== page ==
Over the years, open source projects have tried different ways to ensure that the code always is stable across multiple platforms. A common approach has been to ask people to test the code on their own favorite hardware in good time before a release. This was the approach that Contiki took a few years ago. But the problem was that it is really hard to get good test coverage, particularly for systems that are inherently networked. Most testers won’t have access to large numbers of nodes and even if they have, tests are difficult to set up because of the size of networks that are needed for testing. Also, since people are more motivated to run tests near a release, there may potentially be large numbers of bugs that are found right before the release. It would be great to be able to find those bugs much earlier.

Many projects do nightly builds to ensure that the source code is kept sane. This is something we have done for a long time in Contiki: the code has been compiled with 5 different C compilers for 12 platforms. But this is not enough to catch problems with code correctness, as the functionality of the system is not tested. Testing the functionality is much more difficult, since it requires us to actually run the code.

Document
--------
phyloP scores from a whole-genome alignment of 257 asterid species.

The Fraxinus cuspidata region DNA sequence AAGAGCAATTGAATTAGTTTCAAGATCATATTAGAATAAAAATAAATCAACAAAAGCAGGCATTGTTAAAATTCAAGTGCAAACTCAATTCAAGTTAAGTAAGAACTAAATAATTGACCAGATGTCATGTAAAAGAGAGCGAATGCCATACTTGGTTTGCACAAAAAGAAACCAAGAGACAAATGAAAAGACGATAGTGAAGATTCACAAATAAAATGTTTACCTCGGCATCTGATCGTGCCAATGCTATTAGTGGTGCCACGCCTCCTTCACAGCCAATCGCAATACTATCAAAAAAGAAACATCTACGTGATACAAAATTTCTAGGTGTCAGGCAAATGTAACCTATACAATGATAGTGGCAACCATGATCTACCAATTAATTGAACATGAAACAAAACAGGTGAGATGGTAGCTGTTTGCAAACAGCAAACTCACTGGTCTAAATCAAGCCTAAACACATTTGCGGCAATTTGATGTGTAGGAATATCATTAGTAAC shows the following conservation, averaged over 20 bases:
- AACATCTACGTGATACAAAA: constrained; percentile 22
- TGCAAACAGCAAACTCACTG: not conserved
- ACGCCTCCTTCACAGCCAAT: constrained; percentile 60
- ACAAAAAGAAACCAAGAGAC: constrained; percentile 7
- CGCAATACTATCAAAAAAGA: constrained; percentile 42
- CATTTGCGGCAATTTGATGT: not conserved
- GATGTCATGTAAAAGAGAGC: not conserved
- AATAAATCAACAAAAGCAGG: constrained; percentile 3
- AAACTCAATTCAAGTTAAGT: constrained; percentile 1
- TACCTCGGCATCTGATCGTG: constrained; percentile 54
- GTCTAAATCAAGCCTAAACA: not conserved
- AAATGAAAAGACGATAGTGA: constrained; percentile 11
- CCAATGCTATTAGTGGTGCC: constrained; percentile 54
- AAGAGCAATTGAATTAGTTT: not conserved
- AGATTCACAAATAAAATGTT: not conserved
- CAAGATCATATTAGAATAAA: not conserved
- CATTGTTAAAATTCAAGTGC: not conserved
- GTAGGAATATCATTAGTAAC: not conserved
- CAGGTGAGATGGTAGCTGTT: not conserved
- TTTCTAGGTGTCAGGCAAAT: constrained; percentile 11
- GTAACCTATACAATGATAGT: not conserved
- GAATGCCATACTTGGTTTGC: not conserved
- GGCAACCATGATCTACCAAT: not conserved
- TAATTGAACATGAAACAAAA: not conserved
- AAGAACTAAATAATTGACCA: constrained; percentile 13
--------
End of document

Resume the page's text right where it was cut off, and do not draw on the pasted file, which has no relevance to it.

Fortunately, Contiki provides a way to run automated tests in large networks with a fine-grained level of detail: Cooja, the Contiki network simulator. But taking this to a full regression test framework took a bit of work.

First, to make scripted simulation setups easier, Cooja author Fredrik Österlind wrote a test script framework for Cooja. Second, Github contributors Rémy Léone and Ilya Dmitrichenko developed a travis plugin for Contiki. And now Contiki gets a new regression test framework from Thingsquare Mist.